Dec. 11: at Minnesota – The three-game road trip comes to an end against the Wild who have struggled as of late. Devan Dubnyk (anyone remember when he was property of the Habs?) has been yanked in two of his last six starts, posting a woeful .836 save percentage in that span. Zach Parise is actually healthy this season and leads the Wild in scoring with 13 goals in 28 games.
Dec. 13: vs Carolina – After Curtis McElhinney stole one late last month, the Habs will get a quick opportunity for revenge. (They may also get to do so without facing McElhinney as he’s currently hurt.) The Hurricanes have struggled to score this season and are dead last in the East in terms of goals for but Sebastian Aho still gives them a top-notch scoring threat.
Dec. 15: vs Ottawa – It’s already the end of the season series between these two sides, one of those odd scheduling quirks. The Sens are banged up with both Matt Duchene and Bobby Ryan out on top of already missing Jean-Gabriel Pageau (and technically Marian Gaborik) but remain one of the top scoring teams in the league. However, as the Habs saw last week, their defence remains suspect and they struggle to keep the puck out of their own net.
There has been some recent discussion on whether or not it’s time to flip Phillip Danault and Jesperi Kotkaniemi on the forward lines. I’m firmly in the ‘no’ camp on that one.
It’s important to remember that we’re only two months in and not even near the halfway point of the season. There have already been signs that Kotkaniemi is tiring so adding to his workload probably isn’t the best of ideas. (Yes, he has had some good shifts lately but there have been periods where he has been completely invisible too. That’s fine, it’s all part of development but giving a player more ice time in this situation isn’t ideal. If they intend to keep him up for the full season and potentially a playoff series, that’s a much bigger workload in terms of games played than he’s accustomed to. As things stand, he’s probably going to hit a wall and need a game off here and there; moving him up and playing him even more is only going to make that come quicker.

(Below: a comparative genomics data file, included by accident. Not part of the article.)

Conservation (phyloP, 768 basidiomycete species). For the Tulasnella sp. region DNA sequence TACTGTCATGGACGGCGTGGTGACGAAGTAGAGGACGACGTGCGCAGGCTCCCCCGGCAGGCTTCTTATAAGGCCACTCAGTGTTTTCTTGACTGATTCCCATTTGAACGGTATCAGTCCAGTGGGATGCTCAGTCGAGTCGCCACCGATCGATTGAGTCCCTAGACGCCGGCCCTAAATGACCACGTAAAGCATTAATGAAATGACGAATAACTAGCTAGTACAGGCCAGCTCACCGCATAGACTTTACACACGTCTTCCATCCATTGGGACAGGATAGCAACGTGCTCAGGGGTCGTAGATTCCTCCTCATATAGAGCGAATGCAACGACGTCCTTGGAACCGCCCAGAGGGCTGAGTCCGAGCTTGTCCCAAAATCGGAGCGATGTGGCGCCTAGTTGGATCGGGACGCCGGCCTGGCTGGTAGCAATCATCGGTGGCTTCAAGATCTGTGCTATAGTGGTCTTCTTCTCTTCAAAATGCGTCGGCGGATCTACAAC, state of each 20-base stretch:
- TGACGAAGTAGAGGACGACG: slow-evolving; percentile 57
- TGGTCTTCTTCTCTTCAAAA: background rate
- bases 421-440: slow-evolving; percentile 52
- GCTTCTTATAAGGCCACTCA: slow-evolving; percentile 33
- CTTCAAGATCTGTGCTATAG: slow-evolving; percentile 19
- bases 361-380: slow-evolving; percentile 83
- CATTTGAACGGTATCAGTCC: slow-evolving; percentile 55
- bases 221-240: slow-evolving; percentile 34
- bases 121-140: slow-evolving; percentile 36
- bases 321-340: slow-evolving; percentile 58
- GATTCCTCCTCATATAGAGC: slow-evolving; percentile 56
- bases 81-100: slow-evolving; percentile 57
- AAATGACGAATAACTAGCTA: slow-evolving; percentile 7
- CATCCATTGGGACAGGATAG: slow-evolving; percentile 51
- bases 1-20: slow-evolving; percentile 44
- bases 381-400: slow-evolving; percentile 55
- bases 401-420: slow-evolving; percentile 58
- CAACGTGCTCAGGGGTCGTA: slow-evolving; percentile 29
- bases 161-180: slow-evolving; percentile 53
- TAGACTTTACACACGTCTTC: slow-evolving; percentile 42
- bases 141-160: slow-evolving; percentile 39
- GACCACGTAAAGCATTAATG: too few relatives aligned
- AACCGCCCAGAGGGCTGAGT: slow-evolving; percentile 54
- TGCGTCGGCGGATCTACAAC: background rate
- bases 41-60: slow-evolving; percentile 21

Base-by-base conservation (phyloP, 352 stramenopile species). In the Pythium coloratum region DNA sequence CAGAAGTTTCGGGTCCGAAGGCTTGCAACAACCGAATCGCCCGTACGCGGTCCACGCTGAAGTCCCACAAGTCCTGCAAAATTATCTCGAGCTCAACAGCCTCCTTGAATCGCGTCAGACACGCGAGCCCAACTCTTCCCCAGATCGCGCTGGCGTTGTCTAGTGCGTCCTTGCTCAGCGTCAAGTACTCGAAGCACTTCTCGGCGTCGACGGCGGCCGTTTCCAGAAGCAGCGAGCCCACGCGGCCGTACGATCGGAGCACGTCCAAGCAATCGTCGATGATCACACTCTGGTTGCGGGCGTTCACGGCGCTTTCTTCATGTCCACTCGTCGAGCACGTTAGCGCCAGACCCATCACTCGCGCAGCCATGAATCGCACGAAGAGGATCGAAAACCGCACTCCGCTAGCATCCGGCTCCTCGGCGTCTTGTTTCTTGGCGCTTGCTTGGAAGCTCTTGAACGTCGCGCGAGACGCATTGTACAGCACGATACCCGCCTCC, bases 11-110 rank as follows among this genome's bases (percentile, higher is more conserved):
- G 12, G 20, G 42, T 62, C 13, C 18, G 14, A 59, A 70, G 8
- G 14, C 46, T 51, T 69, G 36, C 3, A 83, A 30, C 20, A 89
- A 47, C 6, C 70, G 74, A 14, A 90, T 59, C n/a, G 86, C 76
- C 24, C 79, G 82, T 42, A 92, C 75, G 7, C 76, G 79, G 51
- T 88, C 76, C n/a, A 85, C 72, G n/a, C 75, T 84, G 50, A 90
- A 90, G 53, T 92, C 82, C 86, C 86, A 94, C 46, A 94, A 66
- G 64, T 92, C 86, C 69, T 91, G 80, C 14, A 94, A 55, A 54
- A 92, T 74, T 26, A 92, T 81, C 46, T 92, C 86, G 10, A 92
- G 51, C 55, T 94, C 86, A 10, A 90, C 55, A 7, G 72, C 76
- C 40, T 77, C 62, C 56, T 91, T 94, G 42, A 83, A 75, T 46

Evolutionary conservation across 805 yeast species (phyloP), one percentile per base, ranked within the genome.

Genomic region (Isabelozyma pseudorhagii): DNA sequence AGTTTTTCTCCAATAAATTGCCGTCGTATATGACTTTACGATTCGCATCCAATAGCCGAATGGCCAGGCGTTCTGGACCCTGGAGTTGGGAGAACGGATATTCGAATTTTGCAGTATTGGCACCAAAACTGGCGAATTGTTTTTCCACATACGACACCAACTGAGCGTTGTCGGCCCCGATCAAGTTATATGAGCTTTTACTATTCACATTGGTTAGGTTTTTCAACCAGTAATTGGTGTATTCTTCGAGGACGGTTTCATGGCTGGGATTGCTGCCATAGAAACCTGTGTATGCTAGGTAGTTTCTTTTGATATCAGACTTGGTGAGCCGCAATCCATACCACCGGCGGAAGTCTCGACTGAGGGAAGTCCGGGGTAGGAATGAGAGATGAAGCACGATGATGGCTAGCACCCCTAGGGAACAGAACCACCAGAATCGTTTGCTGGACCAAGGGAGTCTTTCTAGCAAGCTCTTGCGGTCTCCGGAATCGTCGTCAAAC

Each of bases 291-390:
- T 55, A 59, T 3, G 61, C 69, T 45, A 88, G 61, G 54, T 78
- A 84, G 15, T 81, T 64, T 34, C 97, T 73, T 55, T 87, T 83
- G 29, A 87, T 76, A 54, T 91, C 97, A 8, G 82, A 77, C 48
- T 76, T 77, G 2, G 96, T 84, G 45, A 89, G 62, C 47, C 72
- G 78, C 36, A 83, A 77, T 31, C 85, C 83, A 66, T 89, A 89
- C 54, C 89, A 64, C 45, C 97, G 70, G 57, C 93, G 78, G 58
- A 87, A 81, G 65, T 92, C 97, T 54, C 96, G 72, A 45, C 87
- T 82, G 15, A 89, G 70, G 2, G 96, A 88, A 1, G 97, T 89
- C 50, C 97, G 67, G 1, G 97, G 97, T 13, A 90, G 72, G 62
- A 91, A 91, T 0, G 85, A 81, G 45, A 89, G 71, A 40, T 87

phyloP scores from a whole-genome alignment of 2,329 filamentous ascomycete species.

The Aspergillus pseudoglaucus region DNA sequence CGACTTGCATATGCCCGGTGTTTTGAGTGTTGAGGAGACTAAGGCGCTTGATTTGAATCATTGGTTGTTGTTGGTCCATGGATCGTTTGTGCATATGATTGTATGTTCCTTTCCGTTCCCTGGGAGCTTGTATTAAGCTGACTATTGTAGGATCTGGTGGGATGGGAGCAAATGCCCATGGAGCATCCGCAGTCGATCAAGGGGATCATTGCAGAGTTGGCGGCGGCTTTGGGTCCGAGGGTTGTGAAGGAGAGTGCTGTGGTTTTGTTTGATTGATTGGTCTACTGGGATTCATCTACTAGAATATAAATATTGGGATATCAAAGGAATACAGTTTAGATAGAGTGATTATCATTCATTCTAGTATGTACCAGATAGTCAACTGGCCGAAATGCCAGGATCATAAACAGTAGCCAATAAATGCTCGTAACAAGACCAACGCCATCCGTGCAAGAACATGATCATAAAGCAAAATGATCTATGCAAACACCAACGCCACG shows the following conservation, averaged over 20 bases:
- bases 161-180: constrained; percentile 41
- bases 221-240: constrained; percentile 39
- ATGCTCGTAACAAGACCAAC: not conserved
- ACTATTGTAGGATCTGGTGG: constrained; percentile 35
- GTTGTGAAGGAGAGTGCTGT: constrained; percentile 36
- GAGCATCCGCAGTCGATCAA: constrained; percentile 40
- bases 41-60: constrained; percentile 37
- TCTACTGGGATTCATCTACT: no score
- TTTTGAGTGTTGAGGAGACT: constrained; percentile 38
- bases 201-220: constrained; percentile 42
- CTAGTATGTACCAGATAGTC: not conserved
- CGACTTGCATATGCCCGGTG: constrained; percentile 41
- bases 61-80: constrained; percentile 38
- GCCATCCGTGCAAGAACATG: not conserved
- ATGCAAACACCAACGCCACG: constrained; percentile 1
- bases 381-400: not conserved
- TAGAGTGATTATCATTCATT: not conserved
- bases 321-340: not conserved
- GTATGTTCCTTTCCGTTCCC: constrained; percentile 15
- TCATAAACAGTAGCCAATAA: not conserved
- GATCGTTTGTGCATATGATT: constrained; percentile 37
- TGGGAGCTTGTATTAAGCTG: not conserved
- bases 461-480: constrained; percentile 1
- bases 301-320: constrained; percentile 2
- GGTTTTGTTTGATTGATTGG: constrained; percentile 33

While everyone would acknowledge that Kotkaniemi is a better offensive threat than Danault, they’ve each scored in the same number of games this season – two. It’s not as if Kotkaniemi is on the verge of an offensive breakout where playing with Tomas Tatar and Brendan Gallagher will make him explode. That day will come but it’s not in mid-December of his rookie season. Danault gives that line some defensive responsibility and actually allows them to start with the puck as he’s the one regular that’s actually decent on the draws. That line’s working so I wouldn’t change it up yet. Kotkaniemi is averaging 14 minutes a night away from top checking and is spending time on the top power play unit. That’s an appropriate workload for the youngest player in the league.
There will come a time when Kotkaniemi can ascend to the top role. Rushing him there won’t make it come any faster, not if they want him to have sustainable success. The old adage is ‘slow and steady wins the race’. The Habs have been following that with their top youngster and shouldn’t mess with it now.